African Innovation for African Challenges
Three of the top priorities in African development are agriculture, health, and business creation. Nigerian scientist Olufunke Cofie and her Burkinabe colleague Josiane Nikiema of the International Water Management Institute have found a way to advance all three at the same time. They are working on a project to convert a material already found in abundance everywhere in Africa—the contents of our septic tanks and pit latrines—into a fertilizer robust enough to replenish the depleted soil of sub-Saharan Africa.
In doing so, they’ve made the kind of discovery - an unexpected innovation coming from home - that will help Africa transform itself into a continent that solves its own problems.
Currently, 99% of the human waste in Africa is released untreated into the environment, where it puts those around it in danger of infection with diarrheal diseases that kill hundreds of thousands of young Africans every year. Cofie and Nikiema have discovered a way, working in Ghana, to treat fecal sludge that not only removes all threat of disease but also makes it into nutrient-rich fertilizer pellets that can be more easily transported and used. In this way, not just farmers but Africans everywhere benefit, because food will be more affordable and more nutritious. Furthermore, selling the fertilizer, a product made with free raw material, will generate business opportunities for entrepreneurs.
People have been innovating for a long time to promote progress in Africa. But what’s different about Cofie and Nikiema is that their approach could only have happened from Africa. From far away, a scientist working on sanitation isn’t going to be thinking about agriculture as well, and vice versa. But researchers familiar with Africans’ day-to-day lives are going to have an easier time seeing how the two might be connected. It’s almost a truism: The closer you are to the problems you’re trying to solve, the more sensitive and appropriate your solutions are likely to be.
That’s why we’re so happy that the African Academy of Sciences (AAS) and the New Partnership for African Development (NEPAD) announced the creation of the Alliance for Accelerating Excellence in Science in Africa (AESA). One of the new programs that will be run through AESA is called Grand Challenges Africa. Grand Challenges is a research innovation program formed 10 years ago by a group of American and British partners, including the Bill & Melinda Gates Foundation, where we work. Since then it has spread to countries like Brazil and India. Now it’s Africa’s turn. Grand Challenges Africa will support African scientists who have ideas that will transform life on the continent.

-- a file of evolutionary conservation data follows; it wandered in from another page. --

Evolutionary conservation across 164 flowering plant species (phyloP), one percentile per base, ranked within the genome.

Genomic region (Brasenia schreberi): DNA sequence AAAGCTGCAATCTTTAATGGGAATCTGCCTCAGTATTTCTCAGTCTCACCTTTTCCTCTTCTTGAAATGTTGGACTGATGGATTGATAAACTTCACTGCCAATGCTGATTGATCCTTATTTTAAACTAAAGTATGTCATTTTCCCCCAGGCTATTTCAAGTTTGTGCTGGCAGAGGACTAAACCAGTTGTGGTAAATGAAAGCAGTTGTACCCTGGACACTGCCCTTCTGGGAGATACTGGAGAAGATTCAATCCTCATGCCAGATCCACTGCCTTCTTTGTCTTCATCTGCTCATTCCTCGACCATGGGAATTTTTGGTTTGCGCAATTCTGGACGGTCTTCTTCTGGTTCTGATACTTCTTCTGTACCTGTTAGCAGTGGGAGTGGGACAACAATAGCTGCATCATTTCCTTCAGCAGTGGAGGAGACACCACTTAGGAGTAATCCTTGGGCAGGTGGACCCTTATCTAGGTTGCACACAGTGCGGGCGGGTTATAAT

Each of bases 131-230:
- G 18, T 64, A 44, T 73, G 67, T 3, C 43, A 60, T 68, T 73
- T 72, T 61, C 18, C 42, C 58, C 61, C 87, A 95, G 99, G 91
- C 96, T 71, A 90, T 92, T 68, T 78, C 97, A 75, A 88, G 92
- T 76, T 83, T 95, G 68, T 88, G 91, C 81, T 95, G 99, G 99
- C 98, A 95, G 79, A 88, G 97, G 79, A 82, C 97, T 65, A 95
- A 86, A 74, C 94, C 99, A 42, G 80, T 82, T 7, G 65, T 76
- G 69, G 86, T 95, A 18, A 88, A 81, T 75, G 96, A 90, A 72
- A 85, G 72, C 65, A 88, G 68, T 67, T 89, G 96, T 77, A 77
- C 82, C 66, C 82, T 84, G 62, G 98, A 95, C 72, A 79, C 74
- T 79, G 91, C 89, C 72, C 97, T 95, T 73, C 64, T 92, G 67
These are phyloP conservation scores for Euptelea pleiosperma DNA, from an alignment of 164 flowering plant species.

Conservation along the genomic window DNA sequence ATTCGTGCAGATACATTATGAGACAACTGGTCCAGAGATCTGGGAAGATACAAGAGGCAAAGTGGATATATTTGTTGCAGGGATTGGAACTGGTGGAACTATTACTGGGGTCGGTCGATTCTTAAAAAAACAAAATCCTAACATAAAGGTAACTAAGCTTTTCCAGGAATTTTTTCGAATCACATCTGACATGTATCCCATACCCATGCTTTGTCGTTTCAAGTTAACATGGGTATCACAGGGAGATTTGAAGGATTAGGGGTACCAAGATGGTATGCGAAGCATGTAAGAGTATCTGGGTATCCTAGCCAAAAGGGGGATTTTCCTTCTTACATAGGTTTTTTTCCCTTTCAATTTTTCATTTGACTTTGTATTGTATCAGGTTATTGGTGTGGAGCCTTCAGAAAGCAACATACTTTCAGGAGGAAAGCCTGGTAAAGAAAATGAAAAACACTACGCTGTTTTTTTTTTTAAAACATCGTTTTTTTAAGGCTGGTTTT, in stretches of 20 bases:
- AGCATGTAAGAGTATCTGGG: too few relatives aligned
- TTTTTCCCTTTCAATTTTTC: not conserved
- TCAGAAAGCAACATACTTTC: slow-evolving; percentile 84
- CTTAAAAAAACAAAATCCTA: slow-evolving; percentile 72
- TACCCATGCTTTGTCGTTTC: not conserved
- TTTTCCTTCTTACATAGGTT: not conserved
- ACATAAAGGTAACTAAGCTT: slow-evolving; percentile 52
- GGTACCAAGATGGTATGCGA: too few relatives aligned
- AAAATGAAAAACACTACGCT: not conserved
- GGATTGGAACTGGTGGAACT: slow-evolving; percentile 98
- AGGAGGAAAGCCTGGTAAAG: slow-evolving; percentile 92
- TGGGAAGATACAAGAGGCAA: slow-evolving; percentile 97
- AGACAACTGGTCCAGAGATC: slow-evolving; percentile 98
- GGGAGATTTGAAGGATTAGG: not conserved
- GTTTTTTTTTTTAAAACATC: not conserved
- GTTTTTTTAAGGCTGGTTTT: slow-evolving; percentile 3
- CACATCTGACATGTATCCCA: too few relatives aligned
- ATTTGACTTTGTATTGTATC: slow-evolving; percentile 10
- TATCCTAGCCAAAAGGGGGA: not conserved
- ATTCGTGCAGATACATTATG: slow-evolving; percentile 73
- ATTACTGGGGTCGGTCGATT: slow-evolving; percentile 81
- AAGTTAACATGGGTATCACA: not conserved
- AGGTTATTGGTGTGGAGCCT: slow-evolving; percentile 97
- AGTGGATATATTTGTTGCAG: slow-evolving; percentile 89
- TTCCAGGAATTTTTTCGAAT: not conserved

In the short term, Grand Challenges Africa will provide more funding, mentorship, and oversight to the hundreds of African scientists already working on projects under the auspices of other Grand Challenges initiatives, in America, and Canada. We work directly with these scientists from Seattle, and we will continue to do so. But we’re 5,000 miles away. Now researchers will have a network of mentors and colleagues much closer to them.
In the long term, Grand Challenges Africa will set its own research agendas, award its own grants, and most importantly champion the cause of African science. It will advocate for pan-African research and development and be a home for networks of scientists across the continent. There are thousands of graduates of African universities with countless brilliant ideas. Now there will be a mechanism for them to come together and make those ideas into realities.
AAS and NEPAD will be facilitating the work of scientists like Coenie Louw, who is working on a technique to extend the shelf life of the antibiotic amoxicillin from two weeks to two years by reconstituting it with a mixture of non-volatile oils instead of water. The problems posed by a two-week shelf-life aren't an issue in the United States or Europe, where manufacturing facilities are numerous, transport quick, and refrigeration ubiquitous, so a scientist there is far less likely to think creatively about solutions than a scientist who faces these problems every day. With the help of Grand Challenges Africa, the scientists of this continent will take their place among the foremost researchers in the world. In the process, they will save millions of African lives.
Grand Challenges Africa isn’t going to do this on its own, or even in combination with other new AAS programs like Developing Excellence in Leadership, Training and Science Initiative (DELTaS). But we hope that these new programs prove how much good African science can do. Most of all, we hope that African governments begin to invest more in research and development. Grand Challenges Africa by itself may result in a handful of breakthrough projects. But robust African research and development will result in a continent transformed.
Originally published on Impatient Optimists